I recently received a ZH-YU ZB206+v1.3 Battery Tester from Fasttech. This device can test internal resistance (or, more properly impedance), amp (Ah) and power (Wh) capacity of Lithium ion cells and 2s packs.
The product is delivered as a bare assembled PCB with a good sized aluminum heatsink sticking out of one side. There are two models available, one that is powered with 12v DC through a barrel connector, and another powered with 5v DC through a micro USB connector. There is a lexan case available for an extra cost.
The product came with a small sheet of paper with chinese instructions printed on once side. With the help of people on the Fasttech and Budget Light forums I was able to find crude translations of the instructions. Which I’m going to reinterpret here:
- Testing Modes
- Discharge testing using 0.1 to 2.6A
- Internal resistance/impedence testing
- Configuration Options
- Discharge current
- Discharge current can be adjusted in 100mA intervals between 0.1 A and 2.6A
- Automatic battery type detection and discharge termination voltage selection.
- In automatic mode, the starting voltage of the battery is used to guess the cell type and configuration in order to select a discharge termination.
- In manual mode, the user sets the termination voltage manually.
- Pulsed vs Continuous test modes
- Pulsed mode temporarily disconnects when reading voltage in order to obtain an measurement without losses due to wire resistance. This is only useful in 2 wire test mode.
- 2 and 4 wire test modes
- In two wire mode, which is the factory default, the test load is applied, the and voltage readings are taken, through the main battery contacts
- In four wire mode, voltage readings are taken through a separate set of contacts that should be wired to the battery separately from the main battery contacts in order to obtain a more precise voltage reading and a more accurate estimate of current and power and detection of the termination point.
- Power limiting.
- By default, the tester will not allow more than 12W of power to be dissipated during a test in order to protect the battery and testing circuits. This limitation can be disabled.
- Fan Control
- Sets the threshold used to switch on and off an optional fan to facilitate cooling of the battery and load.
- By default, a buzzer attached to the board sounds when the discharge limit voltage is reached. This can be disabled.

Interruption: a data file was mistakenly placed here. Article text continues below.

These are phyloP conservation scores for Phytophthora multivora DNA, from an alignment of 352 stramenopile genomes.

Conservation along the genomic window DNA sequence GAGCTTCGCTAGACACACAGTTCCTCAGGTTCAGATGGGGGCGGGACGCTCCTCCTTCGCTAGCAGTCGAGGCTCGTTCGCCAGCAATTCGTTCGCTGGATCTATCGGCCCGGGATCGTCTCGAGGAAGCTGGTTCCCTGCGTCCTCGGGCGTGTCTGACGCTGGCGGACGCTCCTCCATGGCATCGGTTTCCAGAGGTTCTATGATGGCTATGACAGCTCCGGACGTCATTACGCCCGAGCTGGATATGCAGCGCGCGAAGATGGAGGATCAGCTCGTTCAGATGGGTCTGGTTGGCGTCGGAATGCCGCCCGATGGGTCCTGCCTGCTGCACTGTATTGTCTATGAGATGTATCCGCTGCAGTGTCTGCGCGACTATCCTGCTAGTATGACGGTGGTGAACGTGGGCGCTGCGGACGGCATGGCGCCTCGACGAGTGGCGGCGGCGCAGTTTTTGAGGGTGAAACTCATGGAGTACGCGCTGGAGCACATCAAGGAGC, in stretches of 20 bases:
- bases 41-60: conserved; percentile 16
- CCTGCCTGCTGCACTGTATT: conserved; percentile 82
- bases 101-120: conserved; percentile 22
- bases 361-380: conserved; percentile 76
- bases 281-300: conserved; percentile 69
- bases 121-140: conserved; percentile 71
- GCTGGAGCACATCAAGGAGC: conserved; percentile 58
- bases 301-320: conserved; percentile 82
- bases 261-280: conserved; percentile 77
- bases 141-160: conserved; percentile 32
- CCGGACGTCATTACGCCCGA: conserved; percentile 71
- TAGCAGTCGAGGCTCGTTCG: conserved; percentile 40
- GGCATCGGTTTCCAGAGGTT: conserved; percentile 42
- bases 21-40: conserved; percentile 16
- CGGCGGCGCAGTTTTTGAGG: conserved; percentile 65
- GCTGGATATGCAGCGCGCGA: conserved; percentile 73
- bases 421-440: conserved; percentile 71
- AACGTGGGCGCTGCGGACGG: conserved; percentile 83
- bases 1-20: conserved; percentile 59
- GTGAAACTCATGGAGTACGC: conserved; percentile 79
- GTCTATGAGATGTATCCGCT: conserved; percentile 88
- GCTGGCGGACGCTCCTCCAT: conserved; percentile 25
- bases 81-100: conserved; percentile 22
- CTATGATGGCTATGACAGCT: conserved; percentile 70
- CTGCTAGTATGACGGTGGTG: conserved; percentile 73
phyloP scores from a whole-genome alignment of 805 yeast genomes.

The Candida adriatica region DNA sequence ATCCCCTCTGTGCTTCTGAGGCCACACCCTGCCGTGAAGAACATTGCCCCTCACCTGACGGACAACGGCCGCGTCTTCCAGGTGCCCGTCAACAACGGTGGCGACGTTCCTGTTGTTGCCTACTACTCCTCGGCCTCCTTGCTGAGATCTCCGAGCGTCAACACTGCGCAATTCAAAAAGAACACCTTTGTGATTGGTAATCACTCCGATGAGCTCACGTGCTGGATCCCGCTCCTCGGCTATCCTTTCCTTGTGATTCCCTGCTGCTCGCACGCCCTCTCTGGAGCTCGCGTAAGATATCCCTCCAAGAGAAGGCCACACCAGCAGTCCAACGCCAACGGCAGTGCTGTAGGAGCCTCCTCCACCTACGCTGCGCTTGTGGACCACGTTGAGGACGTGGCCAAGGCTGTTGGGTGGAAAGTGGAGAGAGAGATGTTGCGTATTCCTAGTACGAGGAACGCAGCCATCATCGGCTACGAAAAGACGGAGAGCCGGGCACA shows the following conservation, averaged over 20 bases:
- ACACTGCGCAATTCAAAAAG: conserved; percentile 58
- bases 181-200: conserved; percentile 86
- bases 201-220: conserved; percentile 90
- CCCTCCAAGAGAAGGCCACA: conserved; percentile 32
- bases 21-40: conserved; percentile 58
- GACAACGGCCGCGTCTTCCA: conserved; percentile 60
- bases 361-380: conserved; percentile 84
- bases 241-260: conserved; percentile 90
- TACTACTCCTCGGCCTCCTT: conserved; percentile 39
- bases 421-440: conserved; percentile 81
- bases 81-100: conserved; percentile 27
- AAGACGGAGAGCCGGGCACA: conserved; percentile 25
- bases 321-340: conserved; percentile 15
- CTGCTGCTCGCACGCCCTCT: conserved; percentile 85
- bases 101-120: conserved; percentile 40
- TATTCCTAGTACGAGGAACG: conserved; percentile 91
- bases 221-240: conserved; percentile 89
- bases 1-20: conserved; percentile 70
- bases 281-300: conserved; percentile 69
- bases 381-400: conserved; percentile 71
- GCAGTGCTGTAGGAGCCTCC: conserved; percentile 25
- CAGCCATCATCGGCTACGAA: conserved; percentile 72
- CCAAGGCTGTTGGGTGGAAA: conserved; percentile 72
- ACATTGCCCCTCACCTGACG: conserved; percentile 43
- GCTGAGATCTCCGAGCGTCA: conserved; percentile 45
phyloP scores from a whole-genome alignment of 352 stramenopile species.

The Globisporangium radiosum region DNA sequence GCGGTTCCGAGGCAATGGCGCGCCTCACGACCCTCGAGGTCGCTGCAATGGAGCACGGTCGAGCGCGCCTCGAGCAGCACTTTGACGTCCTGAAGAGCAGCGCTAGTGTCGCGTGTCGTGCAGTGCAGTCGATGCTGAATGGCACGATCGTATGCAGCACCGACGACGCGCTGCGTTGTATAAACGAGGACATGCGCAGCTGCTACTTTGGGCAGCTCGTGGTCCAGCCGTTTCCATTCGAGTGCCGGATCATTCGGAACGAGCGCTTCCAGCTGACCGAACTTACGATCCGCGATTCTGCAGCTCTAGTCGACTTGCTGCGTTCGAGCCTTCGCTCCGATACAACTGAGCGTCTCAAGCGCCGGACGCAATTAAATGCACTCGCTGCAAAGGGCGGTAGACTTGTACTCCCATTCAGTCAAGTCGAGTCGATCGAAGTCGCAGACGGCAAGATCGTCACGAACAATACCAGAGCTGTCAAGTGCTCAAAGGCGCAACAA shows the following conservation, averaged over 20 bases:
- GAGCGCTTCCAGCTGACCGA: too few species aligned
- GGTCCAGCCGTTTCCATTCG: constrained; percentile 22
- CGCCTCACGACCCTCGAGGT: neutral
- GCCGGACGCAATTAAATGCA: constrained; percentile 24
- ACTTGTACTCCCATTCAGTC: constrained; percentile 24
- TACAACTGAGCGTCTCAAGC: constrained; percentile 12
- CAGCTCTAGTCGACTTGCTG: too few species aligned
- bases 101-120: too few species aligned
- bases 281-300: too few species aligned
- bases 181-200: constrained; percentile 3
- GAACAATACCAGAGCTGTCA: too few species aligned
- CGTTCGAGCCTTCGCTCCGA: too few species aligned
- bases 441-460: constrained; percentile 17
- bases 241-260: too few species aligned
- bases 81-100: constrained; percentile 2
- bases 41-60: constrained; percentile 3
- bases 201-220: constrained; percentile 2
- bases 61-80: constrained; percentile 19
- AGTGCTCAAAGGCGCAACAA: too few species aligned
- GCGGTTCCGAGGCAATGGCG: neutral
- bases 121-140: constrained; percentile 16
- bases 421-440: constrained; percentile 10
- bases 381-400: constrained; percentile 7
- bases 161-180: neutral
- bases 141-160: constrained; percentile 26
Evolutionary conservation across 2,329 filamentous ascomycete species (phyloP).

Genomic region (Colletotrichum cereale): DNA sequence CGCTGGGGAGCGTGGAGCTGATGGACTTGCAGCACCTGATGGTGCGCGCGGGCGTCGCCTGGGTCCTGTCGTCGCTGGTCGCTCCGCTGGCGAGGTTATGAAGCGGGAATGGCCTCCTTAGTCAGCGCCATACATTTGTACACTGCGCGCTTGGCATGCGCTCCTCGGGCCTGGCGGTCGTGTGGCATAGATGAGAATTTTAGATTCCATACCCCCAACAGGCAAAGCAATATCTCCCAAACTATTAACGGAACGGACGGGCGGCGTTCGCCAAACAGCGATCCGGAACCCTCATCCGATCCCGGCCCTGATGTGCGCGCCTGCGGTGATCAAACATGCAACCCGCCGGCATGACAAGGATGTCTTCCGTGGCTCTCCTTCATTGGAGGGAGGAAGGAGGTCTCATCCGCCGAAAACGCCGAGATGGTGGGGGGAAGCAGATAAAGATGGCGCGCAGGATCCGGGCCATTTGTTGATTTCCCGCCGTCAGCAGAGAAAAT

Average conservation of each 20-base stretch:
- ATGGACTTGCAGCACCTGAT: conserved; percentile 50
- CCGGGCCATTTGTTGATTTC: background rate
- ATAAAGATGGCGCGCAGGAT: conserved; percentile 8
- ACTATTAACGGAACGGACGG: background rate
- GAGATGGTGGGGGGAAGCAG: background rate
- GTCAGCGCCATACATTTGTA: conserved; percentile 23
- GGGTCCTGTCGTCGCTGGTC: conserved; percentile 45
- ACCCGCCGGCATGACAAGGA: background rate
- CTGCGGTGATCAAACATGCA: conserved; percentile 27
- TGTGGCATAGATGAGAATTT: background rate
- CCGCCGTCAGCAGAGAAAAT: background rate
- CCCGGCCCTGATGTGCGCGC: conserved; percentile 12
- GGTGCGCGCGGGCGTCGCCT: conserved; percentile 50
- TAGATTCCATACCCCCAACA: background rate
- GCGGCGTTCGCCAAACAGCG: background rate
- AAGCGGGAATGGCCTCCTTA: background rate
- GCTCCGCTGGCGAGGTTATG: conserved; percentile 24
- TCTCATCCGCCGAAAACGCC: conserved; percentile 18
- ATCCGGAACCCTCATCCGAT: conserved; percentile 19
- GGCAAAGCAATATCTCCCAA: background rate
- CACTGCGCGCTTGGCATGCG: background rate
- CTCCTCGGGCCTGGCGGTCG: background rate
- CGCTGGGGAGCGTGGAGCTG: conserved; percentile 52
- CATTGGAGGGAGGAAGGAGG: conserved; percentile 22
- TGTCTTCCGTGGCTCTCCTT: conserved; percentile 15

- Discharge current
The 5v model of the board shouldn’t be powered off a computers USB port because of electrical noise caused by the board’s power conversion circuitry.
At startup, the device enters one of three operating modes, depending on the control keys pressed when power is first applied.
Discharge Test Mode
Without any keys pressed, the tester starts up in discharge test mode. The user can easily decrease or increase the discharge current using the “S–” and “S++” buttons.
Pressing the “SK” key starts the discharge test. Before discharge begins it will check for error conditions and display an error code if any exist. Otherwise, it will briefly display the discharge termination voltage before commencing the discharge test.
During the discharge test, the “Run” LED will be lit. In addition, the Ah, Wh, and V/A LEDs will each cycle on and off in a repeating sequence. These LEDs indicate what value is currently being displayed on the multi-segment numeric LED display.
During the discharge test, you can temporarily stop the test by pressing the “S++” button. The current test progress will be retained, and the test can be continued by pressing the “SK” button. Pressing the “S–” button will stop the test and clear the test progress.
When the termination voltage is reached, the discharge test will stop, the buzzer will sound, and the display will display the final current discharge reading. Pressing “SK” once will silence the alarm. Pressing the “S–” or “S++” buttons will switch between displaying the Ah, Wh, and discharge plateau voltage.
Resistance Test Mode
This mode is probably more accurately called Impedence test mode